Steve Vincent: What’s your most important/meaningful/memorable theatre experience?
Zac McKay: Definitely the first. Chinchilla with STC at the Drama Theatre Opera house. Directed by Rodney Fisher, designed by Brian Thompson. The set was completely white using the entire stage area, with a ballet bar running along the back wall. Stunning. The play itself about Nijinski Diaghilev, and the Ballet Russes. Coming straight from drama school to work with such a great bunch of actors including, Peter Carroll, John Gadden and Linda Cropper in such an iconic building was truly a blast.
Who would play you in the film “Zach McKay: It’s not OKay!!”
Nana Mouskouri. It’s a glasses thing.
Two Parter: In Ghosts you play Jacob Engstrand. a)What does Engstrand do on a Wednesday night? And b)What’s his spirit animal?
Gets pissed, falls unconscious in a gutter. Budgerigar.
In Ghosts, the only time we share the stage is in one scene where I enter but then you leave almost immediately!! What’s that about? Was it something I said?
You don’t say anything! However, you’re taller than me, younger than me, better looking than me, more talented than me, your have an agent a wife a car…. need I go on? I weep with despair every time I see you, and you ask about sharing the stage.
Any weird or wonderful pre or post show rituals?
Zac McKay: What drew you to acting?
Steve Vincent: I was pursuing a career as a professional footballer when I met a beautiful young woman whose grace, confidence and worldliness struck me like a thunderbolt and woke me up out of my one track football mind! She was studying classical music at the Sydney Conservatorium of Music and her influence on me is huge, I started to see there was a lot more to life than football and I felt I needed to find a way to try and explore and learn every inch of life. Acting was the answer.
What Shakespearean character would you like to play?
Without a second thought or doubt… Shylock! I’ve loved and felt for him from the moment I read The Merchant Of Venice and would love a hit out at him. I came to the works of Bill late and Shylock was the first character I met and I keep returning to him over and over. I’m also a big Pacino fan and he brought a tenderness and humanity to a character many thought to be evil. I already know all his lines, all I need is to age a bit and I’m set!
How do you learn all those lines?
Repetition, repetition, repetition, repetition! It’s the old fashion way, but it’s the only way for me. Apps and recordings never lets it sink. I just repeat and repeat and as they sink I try to form images to associate and then recreate those “mind paintings” each time I repeat. The blocking helps, and then I take them for walks all over the city and try to make them conversations.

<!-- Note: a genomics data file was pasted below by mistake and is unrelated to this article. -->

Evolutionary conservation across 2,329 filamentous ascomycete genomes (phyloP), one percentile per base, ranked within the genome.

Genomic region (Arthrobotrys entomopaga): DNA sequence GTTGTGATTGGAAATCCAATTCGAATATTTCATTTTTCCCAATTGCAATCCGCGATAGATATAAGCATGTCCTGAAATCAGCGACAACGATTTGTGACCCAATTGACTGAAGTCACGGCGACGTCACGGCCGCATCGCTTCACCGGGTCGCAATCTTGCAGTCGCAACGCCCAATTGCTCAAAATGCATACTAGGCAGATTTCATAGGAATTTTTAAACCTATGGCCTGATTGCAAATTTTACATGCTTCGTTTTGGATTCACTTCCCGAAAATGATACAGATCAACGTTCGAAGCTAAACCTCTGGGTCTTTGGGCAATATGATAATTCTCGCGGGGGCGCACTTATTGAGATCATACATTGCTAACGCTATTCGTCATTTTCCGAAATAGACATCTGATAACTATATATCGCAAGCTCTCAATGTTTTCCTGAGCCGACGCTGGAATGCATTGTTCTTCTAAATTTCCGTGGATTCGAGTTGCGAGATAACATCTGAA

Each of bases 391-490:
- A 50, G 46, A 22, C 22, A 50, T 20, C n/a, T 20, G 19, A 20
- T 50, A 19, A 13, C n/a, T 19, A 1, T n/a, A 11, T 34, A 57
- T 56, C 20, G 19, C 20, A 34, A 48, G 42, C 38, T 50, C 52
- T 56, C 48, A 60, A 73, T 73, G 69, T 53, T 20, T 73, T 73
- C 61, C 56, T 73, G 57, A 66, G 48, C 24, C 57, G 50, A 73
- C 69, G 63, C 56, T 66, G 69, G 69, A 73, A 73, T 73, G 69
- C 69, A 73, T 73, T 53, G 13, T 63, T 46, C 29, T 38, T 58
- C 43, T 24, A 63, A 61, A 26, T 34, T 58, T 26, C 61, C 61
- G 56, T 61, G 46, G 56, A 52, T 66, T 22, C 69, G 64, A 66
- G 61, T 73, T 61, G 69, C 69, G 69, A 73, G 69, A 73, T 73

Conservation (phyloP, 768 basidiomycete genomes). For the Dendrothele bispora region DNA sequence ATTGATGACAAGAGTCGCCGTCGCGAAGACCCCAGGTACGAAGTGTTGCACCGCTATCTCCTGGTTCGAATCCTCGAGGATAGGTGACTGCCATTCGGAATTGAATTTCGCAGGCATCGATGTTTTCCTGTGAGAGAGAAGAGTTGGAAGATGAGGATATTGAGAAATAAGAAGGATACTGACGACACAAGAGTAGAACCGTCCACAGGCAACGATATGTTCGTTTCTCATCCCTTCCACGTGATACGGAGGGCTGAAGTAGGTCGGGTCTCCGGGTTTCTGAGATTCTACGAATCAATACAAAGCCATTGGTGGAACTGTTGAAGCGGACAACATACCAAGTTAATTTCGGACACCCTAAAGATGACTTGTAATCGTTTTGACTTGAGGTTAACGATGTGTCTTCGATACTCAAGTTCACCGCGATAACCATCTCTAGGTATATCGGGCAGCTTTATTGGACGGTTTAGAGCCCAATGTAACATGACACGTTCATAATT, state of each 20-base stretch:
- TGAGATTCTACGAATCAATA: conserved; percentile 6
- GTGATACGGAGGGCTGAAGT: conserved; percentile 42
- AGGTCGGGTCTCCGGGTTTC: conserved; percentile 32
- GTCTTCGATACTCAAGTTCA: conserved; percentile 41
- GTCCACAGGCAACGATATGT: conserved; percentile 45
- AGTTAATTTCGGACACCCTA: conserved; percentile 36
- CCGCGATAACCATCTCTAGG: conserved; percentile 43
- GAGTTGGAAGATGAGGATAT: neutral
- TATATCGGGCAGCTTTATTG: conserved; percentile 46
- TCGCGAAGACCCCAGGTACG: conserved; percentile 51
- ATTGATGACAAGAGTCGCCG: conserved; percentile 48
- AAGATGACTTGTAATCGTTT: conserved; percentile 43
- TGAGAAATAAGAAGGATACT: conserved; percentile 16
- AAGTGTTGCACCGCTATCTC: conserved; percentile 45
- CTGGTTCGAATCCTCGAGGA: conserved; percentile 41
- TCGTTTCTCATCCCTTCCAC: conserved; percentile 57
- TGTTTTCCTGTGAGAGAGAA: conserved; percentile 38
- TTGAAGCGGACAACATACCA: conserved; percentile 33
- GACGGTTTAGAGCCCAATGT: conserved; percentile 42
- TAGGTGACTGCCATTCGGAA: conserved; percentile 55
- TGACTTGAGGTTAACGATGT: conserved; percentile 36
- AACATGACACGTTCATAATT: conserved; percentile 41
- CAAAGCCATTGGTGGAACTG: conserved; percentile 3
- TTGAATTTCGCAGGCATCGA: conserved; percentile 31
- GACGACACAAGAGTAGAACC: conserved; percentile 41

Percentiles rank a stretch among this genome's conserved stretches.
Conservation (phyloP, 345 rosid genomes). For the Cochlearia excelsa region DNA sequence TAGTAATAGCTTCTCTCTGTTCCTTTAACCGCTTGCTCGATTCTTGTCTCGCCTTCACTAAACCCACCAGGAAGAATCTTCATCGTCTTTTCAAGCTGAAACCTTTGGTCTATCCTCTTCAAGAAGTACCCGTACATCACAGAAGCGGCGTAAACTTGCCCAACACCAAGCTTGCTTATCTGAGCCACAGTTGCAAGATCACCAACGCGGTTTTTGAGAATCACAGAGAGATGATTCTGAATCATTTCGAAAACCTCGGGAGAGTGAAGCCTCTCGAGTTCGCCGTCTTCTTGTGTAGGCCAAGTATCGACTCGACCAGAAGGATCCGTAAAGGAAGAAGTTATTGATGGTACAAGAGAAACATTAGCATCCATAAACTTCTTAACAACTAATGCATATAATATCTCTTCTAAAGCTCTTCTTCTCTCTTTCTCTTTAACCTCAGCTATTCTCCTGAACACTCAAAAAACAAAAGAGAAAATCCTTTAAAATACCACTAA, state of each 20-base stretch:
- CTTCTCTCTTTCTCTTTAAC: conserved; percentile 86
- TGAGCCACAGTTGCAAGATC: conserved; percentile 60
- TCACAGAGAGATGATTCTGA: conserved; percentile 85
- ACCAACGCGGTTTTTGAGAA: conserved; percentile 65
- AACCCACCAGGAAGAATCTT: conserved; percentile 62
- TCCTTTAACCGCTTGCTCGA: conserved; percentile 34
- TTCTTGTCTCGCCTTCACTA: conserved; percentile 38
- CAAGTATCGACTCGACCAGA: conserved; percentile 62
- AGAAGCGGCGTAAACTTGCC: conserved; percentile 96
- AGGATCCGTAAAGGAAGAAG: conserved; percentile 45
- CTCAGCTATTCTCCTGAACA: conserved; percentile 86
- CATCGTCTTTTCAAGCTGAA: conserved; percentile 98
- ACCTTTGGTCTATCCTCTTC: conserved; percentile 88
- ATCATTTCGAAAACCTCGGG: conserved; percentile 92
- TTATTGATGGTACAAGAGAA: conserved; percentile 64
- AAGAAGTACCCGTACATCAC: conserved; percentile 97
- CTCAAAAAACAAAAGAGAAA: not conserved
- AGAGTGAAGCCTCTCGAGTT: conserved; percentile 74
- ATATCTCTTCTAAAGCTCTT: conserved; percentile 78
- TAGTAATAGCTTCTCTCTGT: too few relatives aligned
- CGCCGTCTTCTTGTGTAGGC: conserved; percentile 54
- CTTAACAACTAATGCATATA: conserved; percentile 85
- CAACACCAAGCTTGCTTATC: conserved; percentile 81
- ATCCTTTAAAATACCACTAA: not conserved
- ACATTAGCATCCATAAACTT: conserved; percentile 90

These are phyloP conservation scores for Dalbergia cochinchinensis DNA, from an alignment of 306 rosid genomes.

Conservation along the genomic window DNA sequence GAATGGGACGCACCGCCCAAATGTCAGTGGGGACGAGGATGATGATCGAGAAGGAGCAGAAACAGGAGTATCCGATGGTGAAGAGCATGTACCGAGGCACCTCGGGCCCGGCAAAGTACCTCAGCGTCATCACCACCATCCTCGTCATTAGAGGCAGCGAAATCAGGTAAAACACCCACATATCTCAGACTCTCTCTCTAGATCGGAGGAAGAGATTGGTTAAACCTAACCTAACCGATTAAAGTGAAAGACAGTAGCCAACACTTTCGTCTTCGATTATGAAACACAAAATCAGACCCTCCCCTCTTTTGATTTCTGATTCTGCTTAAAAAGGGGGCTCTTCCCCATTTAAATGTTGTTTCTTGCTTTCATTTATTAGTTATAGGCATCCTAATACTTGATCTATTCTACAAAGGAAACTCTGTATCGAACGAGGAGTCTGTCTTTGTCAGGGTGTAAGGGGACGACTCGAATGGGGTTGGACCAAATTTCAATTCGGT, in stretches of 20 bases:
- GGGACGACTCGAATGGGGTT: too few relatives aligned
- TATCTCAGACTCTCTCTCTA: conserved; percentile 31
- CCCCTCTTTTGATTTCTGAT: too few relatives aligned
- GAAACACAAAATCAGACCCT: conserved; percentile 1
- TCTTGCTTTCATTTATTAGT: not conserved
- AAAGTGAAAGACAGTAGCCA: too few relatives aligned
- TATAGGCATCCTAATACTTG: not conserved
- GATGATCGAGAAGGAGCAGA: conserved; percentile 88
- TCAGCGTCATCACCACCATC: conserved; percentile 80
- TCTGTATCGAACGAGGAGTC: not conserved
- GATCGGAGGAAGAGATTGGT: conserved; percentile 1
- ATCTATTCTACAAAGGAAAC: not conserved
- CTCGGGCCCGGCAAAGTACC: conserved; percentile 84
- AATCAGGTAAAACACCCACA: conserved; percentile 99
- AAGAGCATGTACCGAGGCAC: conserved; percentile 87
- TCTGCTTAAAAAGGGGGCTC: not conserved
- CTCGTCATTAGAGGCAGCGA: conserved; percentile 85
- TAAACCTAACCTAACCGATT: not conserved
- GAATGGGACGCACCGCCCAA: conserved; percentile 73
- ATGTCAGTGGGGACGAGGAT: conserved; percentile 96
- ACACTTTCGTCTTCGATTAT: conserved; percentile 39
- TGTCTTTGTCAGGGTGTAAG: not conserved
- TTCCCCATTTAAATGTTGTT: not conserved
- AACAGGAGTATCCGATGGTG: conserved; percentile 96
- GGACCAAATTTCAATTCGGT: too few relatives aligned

What pertinence does Ghosts have to a contemporary audience?
Ibsen’s works aren’t classics just because they are old. They’re classics because the themes he writes about are universal and transcend time or period or culture. I relate to my character Olswald because I can understand his issues with his world, his family, culture, his art and himself. As I too have gone through one or two of the same issues. The world gets older but the issues for people stay the same. It’s kinda sad when you think about it. But, if you’re a mum, dad, son, daughter, have hopes and dreams, strong ideals, have been lied to or have lied to someone, in love or out of love or been born… Then you’ll find something in Ghosts.
If you could achieve anything, having no limitations whatsoever, what would that be?
It’s going to sound corny but I’ve recently learned limitations are what you put on yourself. We live in a great country where we can set out to achieve anything! I’m the son of migrants, they had limitations due to a Franco ruled Spain. Their choice to move to Australia has resulted in a lifestyle for me where I can achieve anything! I owe it to them to do so. I’d also like to have a long lunch with Marlon Brando!
Zac McKay and Steve Vincent can be seen in Ghosts by Henrik Ibsen.
Dates: 7 – 24 Oct, 2015
Venue: The Depot Theatre